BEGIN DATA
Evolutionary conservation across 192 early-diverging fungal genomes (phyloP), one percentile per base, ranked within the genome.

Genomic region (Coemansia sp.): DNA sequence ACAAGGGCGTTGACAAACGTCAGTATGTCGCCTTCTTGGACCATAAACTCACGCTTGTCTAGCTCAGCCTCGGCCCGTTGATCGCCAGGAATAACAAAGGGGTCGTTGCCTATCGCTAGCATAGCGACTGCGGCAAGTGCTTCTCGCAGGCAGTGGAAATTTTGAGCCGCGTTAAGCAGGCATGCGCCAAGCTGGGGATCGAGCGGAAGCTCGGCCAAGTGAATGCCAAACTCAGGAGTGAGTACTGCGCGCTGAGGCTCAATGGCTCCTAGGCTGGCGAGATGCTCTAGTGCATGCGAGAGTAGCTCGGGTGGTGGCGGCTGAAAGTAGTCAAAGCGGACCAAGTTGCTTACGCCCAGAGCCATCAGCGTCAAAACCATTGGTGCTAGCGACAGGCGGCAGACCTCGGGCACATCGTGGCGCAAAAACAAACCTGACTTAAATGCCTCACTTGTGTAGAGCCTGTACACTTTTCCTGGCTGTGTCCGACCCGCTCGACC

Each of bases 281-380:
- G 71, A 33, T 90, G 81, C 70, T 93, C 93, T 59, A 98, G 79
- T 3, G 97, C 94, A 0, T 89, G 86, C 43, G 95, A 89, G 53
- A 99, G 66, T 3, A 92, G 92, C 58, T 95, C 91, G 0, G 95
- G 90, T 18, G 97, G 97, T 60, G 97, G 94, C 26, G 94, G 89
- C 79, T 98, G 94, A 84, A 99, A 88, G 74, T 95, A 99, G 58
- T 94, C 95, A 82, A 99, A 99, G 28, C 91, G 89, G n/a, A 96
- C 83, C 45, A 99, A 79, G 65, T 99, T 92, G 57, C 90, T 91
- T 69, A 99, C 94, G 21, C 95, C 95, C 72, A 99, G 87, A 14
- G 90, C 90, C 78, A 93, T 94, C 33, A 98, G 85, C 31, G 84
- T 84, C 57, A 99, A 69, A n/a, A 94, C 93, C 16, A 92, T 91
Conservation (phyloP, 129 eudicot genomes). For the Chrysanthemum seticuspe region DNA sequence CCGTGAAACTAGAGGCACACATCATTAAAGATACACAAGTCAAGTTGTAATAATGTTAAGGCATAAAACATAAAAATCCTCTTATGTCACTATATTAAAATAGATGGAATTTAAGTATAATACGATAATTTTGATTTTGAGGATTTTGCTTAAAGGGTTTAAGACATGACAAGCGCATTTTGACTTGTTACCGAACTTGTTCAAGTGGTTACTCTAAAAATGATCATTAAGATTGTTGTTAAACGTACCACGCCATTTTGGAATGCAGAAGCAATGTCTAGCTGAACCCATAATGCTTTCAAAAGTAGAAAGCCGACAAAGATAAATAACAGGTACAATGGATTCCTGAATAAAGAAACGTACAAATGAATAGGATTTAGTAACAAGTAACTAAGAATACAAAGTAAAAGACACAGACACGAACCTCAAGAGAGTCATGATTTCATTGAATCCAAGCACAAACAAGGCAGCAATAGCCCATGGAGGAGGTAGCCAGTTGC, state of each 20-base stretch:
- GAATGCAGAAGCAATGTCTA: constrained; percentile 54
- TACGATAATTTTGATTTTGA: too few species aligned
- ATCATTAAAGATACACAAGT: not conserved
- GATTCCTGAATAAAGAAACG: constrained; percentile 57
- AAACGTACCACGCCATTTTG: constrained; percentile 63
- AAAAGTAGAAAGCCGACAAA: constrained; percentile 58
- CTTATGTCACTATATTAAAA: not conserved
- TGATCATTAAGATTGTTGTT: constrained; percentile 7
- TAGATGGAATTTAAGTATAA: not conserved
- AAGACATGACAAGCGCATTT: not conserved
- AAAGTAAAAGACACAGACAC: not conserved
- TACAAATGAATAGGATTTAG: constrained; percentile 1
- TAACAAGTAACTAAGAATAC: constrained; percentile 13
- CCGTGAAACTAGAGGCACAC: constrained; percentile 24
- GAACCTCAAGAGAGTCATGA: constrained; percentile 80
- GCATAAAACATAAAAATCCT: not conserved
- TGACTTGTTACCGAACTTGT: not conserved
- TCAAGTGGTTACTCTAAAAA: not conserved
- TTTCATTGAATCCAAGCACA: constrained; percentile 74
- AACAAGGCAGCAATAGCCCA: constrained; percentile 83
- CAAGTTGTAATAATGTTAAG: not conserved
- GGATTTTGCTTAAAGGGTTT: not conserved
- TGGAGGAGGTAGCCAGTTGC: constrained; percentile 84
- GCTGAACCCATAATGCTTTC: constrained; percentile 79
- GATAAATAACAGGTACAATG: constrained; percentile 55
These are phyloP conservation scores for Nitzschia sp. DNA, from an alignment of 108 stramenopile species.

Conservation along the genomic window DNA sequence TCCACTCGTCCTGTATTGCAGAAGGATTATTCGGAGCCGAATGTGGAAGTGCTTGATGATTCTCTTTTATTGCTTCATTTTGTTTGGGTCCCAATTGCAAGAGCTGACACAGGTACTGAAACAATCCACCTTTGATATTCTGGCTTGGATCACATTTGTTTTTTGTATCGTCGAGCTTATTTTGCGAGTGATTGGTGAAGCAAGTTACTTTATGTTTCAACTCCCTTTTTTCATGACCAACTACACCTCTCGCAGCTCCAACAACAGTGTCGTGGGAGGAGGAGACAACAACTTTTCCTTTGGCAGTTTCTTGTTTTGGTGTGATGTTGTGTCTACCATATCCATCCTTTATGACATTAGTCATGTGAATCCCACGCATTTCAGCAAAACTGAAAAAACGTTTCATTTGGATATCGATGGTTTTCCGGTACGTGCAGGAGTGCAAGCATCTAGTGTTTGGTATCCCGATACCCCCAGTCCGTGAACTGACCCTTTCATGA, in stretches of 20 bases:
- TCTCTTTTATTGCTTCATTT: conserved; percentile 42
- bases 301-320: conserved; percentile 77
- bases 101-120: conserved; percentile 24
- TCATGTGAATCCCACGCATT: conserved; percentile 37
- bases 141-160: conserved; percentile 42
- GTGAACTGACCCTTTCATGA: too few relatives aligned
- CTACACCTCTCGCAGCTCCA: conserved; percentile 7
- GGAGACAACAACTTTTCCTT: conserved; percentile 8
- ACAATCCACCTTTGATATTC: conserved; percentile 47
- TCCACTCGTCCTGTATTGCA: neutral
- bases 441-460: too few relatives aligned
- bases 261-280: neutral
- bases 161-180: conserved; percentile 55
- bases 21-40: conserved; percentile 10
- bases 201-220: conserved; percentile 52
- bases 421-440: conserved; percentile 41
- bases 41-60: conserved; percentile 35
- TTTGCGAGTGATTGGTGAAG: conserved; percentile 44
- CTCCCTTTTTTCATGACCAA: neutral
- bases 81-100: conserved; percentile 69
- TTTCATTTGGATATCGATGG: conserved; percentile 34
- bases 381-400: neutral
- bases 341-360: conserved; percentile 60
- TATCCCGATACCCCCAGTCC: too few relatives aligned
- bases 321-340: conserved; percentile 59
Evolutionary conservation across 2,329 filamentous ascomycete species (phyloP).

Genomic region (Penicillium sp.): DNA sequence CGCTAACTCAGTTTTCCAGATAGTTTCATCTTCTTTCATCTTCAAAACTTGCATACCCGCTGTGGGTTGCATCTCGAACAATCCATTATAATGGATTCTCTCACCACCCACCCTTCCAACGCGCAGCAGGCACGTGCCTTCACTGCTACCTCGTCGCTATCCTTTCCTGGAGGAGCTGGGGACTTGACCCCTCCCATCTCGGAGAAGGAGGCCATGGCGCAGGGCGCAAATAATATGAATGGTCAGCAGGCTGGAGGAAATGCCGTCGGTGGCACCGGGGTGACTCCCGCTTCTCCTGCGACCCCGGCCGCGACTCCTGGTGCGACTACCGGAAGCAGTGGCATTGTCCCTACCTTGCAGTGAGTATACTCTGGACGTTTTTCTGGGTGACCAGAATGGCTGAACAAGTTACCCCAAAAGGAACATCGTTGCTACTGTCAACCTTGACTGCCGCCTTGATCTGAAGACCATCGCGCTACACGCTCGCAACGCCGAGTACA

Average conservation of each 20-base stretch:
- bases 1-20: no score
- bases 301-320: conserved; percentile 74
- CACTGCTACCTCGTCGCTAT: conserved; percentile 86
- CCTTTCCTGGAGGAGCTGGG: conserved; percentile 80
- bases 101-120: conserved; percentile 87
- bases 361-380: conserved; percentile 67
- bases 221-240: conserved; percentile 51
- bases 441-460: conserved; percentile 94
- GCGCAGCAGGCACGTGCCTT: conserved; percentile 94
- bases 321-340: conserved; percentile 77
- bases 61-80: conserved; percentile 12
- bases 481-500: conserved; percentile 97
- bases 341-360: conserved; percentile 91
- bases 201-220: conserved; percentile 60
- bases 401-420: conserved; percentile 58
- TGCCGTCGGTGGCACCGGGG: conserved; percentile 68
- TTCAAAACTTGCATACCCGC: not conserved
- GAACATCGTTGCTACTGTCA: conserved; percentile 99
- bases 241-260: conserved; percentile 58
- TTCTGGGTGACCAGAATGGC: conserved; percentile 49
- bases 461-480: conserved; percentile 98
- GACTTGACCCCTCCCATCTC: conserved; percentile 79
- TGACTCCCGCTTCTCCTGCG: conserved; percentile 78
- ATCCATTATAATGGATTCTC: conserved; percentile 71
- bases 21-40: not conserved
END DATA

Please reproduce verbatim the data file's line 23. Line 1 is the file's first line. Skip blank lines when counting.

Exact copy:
- TAGATGGAATTTAAGTATAA: not conserved